Tsholotsho villagers on Saturday held a memorial service in honour of 10 people who were killed during the Gukurahundi massacres at Zibungululu village.
The 10 including local teachers were reportedly murdered in 1983 and buried in two shallow graves at Zibungululu Secondary School.
In 2011 community members working with some religious organisations erected plaques to mark the two mass graves.
Seven of the victims were positively identified while the remaining three are still to be identified.
The victims were buried by five community members who have all since died.
However, the last of the community members to die had made efforts to locate the surviving family members of the victims.
He successfully tracked down one family from Sipepa village whose father identified as Ozy Mathema was one of the victims buried in the mass graves.
Speaking at the memorial service held at Zibungululu village, Mathema`s son, Hoxton, surrounded by family members including his mother, Winnie and younger brother, Kazareth, said they spent some time searching for their father.
“At that time in 1984, Ozy was a manager of some bars in Tsholotsho, when he went missing, we searched for him even in jails, only to be told he was taken from the village, brought here to Zibungululu where he was buried in a mass grave,” he narrated.
Hoxton stated his father was passionate about ZAPU and probably died for his beliefs.
“One time in 1978 when I was preparing for church, he asked why I was going there and not joining others fighting for independence. He believed in ZAPU and its cause. Our father was a hero, he died painfully but as a family, we take comfort that we know where is buried,” he said.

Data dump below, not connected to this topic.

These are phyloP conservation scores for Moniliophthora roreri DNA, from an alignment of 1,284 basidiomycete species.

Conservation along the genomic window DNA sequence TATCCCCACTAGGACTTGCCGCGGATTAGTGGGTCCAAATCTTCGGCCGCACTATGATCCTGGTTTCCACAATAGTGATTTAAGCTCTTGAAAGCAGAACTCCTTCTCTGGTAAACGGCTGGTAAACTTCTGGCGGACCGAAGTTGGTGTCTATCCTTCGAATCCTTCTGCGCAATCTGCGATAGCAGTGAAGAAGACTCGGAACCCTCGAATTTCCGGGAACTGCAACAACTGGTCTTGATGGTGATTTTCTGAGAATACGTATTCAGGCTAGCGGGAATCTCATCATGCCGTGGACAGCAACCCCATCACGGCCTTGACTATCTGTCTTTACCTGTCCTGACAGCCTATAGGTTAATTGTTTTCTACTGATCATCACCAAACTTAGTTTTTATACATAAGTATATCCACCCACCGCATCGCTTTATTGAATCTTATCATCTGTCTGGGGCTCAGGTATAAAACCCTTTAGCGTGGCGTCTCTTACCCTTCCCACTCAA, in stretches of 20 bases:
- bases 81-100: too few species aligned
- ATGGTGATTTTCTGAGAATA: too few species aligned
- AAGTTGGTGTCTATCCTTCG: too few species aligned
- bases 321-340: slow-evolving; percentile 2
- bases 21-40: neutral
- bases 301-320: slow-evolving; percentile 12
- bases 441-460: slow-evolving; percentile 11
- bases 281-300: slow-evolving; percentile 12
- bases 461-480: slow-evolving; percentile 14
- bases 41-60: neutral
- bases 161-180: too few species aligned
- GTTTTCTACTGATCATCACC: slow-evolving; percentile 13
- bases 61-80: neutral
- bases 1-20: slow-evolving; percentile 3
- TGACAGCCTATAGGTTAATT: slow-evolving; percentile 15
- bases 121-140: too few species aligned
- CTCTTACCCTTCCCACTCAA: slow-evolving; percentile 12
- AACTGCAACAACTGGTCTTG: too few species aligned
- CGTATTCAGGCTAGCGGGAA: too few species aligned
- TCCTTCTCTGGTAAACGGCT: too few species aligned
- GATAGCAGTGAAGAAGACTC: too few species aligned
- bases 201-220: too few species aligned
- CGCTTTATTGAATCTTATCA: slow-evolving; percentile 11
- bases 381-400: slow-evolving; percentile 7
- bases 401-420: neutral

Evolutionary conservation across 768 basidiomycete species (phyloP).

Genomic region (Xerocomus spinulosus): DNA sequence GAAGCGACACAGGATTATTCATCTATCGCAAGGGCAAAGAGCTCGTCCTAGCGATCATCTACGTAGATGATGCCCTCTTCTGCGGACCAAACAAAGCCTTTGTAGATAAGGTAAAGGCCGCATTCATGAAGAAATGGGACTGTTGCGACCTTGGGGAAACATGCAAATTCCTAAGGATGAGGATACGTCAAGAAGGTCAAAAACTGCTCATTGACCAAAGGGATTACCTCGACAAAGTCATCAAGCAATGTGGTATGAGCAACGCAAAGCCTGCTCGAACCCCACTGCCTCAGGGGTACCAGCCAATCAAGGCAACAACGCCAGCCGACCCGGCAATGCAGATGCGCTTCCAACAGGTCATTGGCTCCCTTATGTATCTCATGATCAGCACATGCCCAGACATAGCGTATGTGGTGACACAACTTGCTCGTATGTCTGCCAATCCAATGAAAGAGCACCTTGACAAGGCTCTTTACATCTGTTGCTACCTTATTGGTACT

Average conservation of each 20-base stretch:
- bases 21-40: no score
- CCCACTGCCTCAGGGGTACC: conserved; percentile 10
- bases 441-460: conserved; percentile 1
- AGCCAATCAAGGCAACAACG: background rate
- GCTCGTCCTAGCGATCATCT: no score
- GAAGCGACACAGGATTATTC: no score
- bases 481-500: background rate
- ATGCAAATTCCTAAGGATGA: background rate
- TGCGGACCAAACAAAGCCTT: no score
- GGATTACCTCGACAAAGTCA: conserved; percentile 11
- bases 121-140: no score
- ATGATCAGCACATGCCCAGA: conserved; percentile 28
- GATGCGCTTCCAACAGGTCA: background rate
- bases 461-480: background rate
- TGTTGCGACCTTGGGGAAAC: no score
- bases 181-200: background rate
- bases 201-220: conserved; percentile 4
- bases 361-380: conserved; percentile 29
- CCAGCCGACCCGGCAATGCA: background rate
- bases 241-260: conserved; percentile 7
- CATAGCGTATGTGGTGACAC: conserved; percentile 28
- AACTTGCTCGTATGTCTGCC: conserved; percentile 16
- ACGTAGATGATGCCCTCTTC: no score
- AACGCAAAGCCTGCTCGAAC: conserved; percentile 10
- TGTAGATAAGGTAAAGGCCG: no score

Also present was a villager who used to cook at Zibungululu Secondary School in 1984, Mpilo Nyathi, who with others were made to carry the dead bodies by the Fifth Brigade soldiers while one Mlevu ‘Ndwangu’ Ndlovu narrated how heard “three gunshots and was informed by schoolchildren that teachers had been shot.”
Zibungululu Village head, Leonard Nyathi, told the gathering that the memorial was not a political gathering but to remember “loved ones” who had died, a message that was continuously repeated by the master of ceremonies, Herbet Sikhosana.
Sikhosana said the organisers had invited a number of people but few had turned up, indicating villagers were afraid to be seen at such gatherings.
However, some members of the MDC and MRP also attended.
MDC Tsholotsho district chairperson, Libeon Sibanda, narrated how he witnessed his father being murdered at the height of the massacres.
ZAPU’s Matabeleland North Chairman, Lot Khupe said local teachers had been invited to the memorial but understood their presence would perhaps result in unintended consequences.
“I am still searching for reasons why teachers were killed yet some were found in classrooms. We then ask what crime they committed save for educating children. Now we have numerous reports of non-local teachers in Matabeleland, not teaching in the children’s mother tongue. Then we ask ourselves was killing teachers part of their plan so our children lose our culture?” he asked.
Khupe claimed there were more mass graves that were yet to be identified.
“We have some at Mkhayeni and Sasedza villages. The graves here are better because a structure has been set up. But in other villages, boys can be herding cattle then come across skeletons,” he alleged.
On behalf of ZAPU’s national executive, Matthew Sibanda, said the memorial for these victims signified that the memory of history, which plagued most was still alive.
“I want to commend all of you who are present here and having listened to you narrate your harrowing experiences, I hope you know you are brave. As ZAPU we will continue our best to honour all those who died and demand answers. I encourage you to start identifying other graves and what we are doing is legal, since the government said we can openly talk about Gukurahundi,” he noted.
Solidarity messages were also made by a member of ZAPU’s Council of Elders, Alison Mguni and chairperson of ZAPU Women’s League (ZAWU), Jane Mlalazi
The memorial was also attended by representatives of the National Peace and Reconciliation Commission (NPRC) led by a former Magistrate, Johnson Mkandla.